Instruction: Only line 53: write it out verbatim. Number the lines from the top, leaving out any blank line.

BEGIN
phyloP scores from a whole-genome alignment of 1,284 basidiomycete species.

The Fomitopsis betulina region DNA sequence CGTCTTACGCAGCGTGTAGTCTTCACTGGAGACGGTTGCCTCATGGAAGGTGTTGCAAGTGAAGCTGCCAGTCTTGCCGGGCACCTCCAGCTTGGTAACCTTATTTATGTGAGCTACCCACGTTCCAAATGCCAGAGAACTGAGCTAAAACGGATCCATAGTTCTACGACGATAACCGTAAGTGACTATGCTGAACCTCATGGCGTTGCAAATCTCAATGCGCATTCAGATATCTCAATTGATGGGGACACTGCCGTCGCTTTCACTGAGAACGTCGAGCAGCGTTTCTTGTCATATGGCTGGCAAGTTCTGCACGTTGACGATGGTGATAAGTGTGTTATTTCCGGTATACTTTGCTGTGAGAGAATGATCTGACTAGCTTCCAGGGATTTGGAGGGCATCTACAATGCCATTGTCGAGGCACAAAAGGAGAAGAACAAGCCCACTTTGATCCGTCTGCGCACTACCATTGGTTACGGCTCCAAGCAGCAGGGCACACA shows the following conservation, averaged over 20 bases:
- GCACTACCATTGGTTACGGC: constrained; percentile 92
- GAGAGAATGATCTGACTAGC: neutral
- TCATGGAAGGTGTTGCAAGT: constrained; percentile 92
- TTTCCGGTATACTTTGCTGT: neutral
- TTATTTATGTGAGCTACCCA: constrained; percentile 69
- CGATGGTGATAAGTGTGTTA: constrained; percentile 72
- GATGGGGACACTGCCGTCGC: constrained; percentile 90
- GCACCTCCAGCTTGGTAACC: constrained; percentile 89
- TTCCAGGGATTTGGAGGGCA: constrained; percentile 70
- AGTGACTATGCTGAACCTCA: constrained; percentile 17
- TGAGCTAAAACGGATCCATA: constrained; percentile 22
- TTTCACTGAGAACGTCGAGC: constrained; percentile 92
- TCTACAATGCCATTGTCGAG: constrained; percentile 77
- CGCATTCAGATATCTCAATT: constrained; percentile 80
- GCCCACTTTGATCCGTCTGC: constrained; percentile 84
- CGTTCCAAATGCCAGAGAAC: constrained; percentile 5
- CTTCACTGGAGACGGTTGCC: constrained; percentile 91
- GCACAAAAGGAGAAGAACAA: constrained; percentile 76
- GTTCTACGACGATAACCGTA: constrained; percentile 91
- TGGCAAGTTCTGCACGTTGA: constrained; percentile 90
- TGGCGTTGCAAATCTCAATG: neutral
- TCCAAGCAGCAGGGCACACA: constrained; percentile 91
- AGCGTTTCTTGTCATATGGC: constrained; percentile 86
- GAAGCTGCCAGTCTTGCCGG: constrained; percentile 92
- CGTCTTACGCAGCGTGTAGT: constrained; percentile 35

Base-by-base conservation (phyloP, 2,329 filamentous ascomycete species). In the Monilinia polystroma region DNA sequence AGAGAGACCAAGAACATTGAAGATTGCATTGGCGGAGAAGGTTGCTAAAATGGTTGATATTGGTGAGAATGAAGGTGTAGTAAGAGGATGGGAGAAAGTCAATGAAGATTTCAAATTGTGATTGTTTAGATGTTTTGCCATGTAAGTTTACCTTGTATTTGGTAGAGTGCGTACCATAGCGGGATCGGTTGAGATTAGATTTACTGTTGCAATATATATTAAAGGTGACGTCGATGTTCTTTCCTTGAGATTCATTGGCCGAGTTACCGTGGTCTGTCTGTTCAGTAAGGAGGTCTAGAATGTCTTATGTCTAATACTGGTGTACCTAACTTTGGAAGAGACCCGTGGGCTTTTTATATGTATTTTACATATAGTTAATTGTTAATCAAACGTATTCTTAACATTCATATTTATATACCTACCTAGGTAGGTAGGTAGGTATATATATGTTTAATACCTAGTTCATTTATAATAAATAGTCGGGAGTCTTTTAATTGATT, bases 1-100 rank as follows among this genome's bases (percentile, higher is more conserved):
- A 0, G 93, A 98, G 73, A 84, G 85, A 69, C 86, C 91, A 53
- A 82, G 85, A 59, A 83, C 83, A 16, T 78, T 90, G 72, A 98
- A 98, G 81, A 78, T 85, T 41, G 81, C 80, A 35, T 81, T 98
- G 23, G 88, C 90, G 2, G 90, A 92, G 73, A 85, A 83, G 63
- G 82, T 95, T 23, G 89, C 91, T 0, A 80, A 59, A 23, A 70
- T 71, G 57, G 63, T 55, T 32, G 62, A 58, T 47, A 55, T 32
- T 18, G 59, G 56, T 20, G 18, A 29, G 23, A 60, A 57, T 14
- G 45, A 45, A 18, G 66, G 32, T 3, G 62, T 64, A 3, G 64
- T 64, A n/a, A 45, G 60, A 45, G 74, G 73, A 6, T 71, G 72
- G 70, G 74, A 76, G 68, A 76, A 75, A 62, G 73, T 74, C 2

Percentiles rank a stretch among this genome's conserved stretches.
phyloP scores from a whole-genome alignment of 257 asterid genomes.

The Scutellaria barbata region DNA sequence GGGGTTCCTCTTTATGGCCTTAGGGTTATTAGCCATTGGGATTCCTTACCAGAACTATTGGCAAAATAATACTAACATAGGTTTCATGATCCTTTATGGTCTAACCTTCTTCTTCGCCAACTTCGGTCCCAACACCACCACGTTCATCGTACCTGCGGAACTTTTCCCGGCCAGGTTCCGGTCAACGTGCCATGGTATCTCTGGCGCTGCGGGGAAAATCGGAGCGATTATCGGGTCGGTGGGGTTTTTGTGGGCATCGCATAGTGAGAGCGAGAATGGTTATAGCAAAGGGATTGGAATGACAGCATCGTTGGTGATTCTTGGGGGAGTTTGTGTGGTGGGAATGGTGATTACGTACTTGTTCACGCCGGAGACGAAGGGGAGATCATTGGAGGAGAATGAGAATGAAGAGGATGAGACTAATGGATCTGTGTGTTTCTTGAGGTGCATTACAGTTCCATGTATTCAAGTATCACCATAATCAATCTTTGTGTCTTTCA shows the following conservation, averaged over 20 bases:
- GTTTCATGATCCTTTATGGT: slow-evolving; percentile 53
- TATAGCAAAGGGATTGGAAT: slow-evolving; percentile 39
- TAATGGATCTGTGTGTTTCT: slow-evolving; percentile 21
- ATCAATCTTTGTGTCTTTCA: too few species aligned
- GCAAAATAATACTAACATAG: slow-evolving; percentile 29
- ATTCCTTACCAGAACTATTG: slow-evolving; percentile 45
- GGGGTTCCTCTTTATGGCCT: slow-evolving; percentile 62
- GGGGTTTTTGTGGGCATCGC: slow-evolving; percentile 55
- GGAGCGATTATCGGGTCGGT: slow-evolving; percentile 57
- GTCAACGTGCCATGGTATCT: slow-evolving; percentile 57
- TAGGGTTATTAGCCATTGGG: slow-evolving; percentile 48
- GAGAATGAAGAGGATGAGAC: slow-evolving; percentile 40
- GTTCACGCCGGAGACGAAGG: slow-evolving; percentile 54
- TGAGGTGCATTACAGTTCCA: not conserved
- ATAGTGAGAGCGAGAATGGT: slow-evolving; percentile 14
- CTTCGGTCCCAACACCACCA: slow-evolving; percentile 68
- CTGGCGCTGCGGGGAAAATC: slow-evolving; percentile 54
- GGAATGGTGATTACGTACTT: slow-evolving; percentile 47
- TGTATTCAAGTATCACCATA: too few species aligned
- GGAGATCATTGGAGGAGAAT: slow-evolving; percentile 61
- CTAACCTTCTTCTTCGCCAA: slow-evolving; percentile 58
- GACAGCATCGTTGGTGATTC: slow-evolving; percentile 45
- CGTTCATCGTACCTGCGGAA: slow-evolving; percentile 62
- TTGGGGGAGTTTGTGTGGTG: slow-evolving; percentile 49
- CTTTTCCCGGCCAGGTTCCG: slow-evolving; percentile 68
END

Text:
- GAGAATGAAGAGGATGAGAC: slow-evolving; percentile 40